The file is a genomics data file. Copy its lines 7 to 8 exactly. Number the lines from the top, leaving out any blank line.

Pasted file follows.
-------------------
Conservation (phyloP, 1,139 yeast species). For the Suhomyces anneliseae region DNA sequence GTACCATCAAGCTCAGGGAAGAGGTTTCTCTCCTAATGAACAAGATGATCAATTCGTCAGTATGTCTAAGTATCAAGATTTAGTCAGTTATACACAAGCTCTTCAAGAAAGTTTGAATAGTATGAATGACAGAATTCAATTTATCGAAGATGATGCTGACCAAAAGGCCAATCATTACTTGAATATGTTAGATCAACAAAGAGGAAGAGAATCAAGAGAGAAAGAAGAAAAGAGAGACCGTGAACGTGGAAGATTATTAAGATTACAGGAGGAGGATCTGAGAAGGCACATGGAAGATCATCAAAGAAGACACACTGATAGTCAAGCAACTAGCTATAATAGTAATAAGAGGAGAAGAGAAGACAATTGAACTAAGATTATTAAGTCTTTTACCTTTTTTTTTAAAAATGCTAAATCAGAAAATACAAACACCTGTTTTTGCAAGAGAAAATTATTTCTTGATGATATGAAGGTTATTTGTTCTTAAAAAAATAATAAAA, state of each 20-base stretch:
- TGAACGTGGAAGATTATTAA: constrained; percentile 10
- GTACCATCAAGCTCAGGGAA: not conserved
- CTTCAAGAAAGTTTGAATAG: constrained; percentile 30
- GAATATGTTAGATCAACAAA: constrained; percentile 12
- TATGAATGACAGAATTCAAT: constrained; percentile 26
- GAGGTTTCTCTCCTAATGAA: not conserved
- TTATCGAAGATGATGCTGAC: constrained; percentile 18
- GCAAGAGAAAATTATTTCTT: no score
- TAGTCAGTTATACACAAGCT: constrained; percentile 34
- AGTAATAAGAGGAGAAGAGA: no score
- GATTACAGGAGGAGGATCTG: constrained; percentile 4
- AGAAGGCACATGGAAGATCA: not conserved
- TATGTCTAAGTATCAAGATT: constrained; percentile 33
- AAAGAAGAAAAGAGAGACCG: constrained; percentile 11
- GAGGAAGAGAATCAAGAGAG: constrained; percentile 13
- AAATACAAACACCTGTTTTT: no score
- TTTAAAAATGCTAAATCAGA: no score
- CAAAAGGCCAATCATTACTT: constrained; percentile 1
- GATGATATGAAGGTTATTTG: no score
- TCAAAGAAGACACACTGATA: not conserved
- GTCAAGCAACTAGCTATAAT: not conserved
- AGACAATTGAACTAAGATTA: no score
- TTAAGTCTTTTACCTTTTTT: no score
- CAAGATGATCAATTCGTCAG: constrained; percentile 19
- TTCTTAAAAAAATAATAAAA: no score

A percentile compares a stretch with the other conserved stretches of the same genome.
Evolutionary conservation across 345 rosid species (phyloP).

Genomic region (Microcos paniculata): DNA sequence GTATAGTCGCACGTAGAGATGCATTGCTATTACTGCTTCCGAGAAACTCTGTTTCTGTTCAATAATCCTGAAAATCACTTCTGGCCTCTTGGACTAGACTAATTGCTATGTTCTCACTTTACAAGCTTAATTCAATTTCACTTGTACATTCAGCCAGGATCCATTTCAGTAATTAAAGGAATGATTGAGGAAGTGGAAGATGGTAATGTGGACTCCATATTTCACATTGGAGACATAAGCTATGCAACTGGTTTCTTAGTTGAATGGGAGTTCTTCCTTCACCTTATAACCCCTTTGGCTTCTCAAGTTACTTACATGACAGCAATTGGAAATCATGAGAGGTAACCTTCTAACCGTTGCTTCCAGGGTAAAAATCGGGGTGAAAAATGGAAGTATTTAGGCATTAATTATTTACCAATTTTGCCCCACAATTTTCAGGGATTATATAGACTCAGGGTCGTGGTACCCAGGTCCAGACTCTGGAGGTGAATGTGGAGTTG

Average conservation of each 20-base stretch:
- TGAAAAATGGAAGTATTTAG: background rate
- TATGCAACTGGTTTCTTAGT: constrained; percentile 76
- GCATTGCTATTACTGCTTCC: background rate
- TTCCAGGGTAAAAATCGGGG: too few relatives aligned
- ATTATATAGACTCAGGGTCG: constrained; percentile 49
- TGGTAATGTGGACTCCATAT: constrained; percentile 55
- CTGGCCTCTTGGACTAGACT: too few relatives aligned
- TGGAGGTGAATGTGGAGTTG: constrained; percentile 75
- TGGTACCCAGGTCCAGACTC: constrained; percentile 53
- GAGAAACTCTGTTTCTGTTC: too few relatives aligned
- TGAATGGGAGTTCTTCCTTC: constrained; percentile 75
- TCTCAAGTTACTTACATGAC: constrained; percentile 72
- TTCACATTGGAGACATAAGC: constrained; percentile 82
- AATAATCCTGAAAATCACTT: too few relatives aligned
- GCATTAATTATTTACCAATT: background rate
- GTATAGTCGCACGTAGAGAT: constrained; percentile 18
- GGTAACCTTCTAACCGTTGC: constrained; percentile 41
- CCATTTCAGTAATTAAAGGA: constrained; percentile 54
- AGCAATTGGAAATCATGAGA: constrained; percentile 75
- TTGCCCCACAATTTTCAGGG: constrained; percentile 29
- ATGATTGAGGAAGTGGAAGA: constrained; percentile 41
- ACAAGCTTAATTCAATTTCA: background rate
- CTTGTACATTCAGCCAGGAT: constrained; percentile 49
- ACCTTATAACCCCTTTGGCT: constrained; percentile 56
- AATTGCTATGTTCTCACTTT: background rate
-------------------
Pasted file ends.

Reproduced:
- GAGGTTTCTCTCCTAATGAA: not conserved
- TTATCGAAGATGATGCTGAC: constrained; percentile 18